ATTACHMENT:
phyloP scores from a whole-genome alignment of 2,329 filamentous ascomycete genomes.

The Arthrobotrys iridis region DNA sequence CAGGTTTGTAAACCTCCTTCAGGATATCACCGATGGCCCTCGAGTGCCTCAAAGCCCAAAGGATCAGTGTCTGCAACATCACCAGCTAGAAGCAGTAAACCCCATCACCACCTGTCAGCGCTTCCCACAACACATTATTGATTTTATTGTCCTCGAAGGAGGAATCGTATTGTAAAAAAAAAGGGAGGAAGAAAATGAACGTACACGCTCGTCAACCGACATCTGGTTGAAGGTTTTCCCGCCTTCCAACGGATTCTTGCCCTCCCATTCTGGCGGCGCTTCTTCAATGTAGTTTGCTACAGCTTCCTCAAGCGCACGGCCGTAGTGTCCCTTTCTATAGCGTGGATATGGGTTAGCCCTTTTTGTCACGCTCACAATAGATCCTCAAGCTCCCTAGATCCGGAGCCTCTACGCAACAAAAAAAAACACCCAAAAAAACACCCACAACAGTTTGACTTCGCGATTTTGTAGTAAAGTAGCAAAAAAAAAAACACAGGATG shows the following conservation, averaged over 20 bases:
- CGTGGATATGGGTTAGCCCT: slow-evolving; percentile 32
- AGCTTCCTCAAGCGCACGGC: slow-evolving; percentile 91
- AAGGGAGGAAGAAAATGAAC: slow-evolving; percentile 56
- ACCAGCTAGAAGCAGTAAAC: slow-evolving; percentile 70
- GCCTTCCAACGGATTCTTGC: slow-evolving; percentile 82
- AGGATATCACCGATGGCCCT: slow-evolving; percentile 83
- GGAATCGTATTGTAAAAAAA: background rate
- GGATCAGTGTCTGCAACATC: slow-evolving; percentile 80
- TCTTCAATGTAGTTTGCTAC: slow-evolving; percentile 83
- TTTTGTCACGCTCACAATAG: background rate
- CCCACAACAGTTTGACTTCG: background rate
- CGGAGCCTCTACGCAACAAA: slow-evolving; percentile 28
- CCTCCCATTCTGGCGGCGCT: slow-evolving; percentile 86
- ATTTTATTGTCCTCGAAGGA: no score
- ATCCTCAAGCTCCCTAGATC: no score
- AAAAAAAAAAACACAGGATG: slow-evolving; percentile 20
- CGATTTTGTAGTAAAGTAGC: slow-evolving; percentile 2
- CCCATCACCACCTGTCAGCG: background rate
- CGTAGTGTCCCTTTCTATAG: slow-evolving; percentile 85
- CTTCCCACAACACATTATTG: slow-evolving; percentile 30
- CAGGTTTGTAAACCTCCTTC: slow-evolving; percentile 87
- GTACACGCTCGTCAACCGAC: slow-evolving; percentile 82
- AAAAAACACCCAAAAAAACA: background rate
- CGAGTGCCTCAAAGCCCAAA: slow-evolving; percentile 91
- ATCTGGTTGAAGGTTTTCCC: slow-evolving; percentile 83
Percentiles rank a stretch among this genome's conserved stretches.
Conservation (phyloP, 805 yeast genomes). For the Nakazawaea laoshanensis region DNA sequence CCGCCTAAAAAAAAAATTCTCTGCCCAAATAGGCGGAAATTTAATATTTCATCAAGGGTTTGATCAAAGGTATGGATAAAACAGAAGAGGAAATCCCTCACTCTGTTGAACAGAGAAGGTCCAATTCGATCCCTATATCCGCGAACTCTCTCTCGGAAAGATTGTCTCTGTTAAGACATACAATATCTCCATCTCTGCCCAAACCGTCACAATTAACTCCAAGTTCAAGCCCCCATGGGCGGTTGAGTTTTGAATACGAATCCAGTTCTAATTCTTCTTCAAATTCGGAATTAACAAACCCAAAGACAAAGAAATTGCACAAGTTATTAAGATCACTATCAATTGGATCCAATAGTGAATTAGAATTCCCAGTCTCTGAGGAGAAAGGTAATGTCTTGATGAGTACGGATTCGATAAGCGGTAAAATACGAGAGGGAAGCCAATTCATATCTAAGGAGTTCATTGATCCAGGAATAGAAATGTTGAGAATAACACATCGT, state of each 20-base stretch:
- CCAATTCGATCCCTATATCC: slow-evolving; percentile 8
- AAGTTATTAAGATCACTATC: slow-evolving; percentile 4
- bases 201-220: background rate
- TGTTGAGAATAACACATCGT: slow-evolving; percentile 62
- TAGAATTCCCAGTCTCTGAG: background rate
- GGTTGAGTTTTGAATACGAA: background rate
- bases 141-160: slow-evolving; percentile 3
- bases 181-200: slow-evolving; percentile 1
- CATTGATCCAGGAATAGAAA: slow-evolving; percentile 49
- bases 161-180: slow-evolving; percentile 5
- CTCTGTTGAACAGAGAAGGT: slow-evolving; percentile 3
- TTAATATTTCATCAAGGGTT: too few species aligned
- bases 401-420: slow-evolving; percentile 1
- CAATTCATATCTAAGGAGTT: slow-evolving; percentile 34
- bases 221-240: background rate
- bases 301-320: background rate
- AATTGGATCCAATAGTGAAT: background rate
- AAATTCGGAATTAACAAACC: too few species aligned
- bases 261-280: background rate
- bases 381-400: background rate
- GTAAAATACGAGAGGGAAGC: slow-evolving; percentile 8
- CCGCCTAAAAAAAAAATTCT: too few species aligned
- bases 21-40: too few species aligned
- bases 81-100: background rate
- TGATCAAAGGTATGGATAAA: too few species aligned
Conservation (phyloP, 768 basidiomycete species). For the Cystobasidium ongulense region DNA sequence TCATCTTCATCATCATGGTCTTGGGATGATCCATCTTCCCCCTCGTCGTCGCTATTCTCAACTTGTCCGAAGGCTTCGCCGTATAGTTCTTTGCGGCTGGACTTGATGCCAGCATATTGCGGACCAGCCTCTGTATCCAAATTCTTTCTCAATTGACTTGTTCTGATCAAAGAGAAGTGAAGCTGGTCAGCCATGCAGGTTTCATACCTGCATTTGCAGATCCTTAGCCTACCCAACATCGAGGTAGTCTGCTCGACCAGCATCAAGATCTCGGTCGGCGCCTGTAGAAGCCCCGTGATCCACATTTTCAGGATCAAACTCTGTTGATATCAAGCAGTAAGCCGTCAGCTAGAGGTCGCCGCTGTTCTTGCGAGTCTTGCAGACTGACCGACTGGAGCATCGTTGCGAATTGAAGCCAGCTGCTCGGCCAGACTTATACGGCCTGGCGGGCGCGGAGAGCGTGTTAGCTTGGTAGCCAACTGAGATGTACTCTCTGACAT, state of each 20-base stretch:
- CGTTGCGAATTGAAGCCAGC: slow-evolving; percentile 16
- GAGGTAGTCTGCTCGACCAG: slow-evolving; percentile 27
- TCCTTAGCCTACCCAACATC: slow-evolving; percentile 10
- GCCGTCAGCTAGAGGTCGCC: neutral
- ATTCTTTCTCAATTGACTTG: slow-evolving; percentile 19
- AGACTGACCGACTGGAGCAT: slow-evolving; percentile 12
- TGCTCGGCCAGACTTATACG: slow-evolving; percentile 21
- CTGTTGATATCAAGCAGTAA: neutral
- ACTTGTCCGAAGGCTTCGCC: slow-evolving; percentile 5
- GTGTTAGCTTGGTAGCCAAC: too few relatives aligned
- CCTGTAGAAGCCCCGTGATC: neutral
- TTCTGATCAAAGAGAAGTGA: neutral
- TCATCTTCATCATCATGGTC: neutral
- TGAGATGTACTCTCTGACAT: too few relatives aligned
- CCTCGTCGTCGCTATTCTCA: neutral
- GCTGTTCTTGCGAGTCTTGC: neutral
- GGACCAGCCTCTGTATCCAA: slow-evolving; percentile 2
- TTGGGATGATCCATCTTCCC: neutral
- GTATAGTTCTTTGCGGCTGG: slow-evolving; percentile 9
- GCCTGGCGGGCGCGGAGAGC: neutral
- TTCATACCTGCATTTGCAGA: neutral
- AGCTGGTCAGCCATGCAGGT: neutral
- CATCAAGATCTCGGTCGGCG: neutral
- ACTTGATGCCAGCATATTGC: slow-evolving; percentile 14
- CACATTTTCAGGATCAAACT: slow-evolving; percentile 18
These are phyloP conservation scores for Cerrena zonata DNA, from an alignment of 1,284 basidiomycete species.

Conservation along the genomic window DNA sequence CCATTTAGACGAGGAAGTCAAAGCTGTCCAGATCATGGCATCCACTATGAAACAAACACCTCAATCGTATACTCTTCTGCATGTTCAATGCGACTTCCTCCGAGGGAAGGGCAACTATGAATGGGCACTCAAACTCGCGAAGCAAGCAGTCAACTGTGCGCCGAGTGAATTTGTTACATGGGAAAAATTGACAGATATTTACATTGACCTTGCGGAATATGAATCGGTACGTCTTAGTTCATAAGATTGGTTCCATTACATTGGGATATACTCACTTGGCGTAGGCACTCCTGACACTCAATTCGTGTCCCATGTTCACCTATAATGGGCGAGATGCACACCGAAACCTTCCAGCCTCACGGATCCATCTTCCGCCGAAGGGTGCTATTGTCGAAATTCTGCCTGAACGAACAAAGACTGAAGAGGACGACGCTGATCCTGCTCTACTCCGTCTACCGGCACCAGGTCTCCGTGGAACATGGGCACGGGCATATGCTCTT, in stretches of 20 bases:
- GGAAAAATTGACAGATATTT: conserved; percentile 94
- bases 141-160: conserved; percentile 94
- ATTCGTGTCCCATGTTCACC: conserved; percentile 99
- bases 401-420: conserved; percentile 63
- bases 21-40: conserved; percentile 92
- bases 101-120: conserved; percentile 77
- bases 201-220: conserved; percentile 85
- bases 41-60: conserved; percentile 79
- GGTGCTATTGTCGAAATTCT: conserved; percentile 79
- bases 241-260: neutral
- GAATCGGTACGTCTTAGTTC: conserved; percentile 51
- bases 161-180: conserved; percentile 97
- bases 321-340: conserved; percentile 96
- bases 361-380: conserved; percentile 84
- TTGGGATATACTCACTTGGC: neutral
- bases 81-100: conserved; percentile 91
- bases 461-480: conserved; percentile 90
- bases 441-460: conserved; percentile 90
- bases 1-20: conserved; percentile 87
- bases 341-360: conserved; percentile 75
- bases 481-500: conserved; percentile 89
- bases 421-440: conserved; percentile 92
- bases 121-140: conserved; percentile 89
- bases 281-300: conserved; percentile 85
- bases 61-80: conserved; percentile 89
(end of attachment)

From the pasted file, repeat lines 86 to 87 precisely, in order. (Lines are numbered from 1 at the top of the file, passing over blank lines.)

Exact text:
- bases 401-420: conserved; percentile 63
- bases 21-40: conserved; percentile 92